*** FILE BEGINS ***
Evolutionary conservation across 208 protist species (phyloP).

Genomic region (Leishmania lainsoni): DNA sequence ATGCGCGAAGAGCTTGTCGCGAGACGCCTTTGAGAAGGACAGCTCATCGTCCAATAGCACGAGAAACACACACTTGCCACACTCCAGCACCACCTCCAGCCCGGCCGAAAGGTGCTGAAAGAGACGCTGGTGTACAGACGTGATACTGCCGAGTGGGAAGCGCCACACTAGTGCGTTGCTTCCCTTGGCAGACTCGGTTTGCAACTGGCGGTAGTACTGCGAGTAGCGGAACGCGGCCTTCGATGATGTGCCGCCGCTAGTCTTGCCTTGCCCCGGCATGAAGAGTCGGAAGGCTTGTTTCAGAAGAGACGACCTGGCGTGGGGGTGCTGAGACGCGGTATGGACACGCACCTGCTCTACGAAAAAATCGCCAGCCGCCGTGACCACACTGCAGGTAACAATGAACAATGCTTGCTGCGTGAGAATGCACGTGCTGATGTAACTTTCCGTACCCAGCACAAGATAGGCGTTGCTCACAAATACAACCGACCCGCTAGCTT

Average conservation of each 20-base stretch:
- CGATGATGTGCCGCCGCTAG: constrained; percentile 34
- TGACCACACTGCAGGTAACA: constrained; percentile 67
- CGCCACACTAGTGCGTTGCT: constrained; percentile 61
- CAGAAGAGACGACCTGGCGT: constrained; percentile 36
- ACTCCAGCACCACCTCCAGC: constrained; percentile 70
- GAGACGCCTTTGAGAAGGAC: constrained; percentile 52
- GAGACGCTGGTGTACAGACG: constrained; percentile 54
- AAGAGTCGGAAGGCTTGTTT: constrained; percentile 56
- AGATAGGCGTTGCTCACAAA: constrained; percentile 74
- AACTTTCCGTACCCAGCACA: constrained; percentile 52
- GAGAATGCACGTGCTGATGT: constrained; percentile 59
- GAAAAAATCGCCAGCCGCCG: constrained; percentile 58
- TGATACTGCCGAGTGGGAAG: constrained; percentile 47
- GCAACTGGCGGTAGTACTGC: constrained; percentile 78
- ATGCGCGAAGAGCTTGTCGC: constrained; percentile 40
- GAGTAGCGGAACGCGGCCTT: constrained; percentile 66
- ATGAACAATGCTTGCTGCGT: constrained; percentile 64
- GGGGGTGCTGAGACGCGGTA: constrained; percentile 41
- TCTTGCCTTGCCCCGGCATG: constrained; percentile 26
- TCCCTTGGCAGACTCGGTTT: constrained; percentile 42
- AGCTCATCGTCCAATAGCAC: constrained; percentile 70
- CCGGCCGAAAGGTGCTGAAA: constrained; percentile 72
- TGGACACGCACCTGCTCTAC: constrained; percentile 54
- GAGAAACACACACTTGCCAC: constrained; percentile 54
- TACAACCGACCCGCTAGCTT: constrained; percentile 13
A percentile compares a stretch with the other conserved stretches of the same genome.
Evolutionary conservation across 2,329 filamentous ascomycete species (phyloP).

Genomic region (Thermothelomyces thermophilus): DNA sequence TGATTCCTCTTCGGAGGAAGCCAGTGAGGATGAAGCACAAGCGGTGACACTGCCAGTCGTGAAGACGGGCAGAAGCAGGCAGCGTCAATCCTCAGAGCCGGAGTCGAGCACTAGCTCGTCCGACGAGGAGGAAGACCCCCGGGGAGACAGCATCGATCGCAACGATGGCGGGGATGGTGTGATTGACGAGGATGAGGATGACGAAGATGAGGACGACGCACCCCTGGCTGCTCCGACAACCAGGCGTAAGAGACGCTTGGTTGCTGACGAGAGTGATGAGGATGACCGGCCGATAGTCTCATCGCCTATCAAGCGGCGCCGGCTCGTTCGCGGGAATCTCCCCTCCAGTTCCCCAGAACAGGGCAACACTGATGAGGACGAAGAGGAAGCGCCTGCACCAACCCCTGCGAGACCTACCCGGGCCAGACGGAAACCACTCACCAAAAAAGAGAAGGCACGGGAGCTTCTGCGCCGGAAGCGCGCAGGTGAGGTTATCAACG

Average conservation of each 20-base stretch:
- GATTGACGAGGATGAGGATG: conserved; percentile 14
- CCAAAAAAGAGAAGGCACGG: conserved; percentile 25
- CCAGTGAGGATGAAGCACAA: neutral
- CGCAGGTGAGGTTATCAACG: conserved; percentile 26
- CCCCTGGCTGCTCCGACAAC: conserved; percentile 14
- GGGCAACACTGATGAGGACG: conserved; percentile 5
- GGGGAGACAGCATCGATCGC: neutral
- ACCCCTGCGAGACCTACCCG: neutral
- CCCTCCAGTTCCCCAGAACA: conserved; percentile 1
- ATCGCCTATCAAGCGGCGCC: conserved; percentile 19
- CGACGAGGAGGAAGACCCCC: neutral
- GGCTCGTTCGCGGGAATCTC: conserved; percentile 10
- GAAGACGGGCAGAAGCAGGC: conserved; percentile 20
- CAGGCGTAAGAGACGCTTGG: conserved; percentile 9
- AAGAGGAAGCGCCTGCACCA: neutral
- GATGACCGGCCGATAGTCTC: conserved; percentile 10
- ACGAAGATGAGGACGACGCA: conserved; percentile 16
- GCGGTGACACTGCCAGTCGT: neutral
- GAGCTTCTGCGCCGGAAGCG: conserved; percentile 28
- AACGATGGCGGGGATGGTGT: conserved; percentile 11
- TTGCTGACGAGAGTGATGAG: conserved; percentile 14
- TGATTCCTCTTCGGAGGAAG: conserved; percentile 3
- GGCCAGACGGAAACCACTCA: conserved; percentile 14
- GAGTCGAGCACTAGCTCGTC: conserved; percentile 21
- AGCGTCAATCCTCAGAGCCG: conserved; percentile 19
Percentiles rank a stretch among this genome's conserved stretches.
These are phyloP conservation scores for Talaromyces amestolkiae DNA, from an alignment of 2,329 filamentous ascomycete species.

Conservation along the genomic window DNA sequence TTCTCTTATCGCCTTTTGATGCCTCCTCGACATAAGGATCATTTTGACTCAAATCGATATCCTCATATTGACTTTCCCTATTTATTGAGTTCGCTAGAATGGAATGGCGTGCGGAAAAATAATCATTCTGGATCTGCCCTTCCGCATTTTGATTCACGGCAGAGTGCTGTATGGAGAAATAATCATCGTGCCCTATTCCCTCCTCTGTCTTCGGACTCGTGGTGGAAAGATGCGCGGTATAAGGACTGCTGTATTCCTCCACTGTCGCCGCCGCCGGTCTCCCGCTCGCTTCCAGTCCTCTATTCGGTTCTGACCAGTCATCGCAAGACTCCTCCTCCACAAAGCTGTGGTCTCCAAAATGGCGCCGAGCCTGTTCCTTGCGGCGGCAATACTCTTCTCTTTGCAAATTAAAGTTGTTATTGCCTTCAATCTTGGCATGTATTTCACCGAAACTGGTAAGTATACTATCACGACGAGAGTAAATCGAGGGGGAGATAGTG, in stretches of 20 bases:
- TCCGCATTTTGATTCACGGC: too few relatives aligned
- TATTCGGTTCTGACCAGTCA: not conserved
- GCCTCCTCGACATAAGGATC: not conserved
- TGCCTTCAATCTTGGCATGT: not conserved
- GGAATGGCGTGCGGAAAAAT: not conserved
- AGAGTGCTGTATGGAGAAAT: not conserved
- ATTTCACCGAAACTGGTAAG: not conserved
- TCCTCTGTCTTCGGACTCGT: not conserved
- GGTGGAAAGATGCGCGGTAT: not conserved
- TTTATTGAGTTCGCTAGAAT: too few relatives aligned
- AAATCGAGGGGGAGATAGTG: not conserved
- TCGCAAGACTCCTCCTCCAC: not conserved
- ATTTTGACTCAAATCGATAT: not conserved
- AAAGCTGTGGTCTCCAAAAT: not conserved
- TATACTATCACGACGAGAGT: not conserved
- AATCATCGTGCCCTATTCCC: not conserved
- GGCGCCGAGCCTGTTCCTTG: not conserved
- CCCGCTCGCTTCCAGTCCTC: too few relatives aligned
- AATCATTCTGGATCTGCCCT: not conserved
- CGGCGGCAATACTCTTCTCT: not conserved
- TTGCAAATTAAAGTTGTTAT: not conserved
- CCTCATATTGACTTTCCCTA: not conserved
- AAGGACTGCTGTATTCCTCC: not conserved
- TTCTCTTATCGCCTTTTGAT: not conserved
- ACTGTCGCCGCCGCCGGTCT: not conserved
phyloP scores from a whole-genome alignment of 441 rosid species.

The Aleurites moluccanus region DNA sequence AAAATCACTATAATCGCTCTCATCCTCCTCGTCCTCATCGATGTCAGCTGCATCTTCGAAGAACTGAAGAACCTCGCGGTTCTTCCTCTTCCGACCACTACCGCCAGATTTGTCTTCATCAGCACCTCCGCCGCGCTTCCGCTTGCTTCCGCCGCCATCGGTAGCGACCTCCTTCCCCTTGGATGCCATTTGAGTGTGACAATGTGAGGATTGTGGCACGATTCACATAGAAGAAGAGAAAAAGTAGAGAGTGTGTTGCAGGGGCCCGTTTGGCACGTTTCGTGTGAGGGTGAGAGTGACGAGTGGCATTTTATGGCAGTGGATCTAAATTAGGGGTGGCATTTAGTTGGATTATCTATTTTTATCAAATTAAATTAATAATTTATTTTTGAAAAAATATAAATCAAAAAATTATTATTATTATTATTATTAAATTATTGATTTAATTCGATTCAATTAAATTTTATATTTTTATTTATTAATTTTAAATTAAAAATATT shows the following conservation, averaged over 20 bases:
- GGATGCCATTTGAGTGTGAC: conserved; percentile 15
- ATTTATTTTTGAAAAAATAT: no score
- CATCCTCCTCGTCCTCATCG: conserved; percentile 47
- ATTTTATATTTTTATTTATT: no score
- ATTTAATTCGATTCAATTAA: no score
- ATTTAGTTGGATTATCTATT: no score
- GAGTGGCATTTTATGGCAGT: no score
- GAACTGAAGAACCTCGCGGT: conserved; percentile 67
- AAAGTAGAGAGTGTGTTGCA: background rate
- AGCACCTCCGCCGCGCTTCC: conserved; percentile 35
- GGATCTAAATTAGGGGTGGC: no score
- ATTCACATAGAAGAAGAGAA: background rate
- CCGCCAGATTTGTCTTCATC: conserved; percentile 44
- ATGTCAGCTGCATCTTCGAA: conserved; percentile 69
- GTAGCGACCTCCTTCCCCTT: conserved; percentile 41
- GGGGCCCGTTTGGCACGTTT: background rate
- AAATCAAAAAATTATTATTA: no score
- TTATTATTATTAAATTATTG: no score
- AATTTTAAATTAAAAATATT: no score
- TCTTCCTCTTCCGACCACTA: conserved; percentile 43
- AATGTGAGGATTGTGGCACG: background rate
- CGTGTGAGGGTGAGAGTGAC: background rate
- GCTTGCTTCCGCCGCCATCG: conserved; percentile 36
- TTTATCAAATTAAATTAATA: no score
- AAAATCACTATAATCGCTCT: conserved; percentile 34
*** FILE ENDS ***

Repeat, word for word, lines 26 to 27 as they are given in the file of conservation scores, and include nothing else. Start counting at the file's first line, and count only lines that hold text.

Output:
- TGGACACGCACCTGCTCTAC: constrained; percentile 54
- GAGAAACACACACTTGCCAC: constrained; percentile 54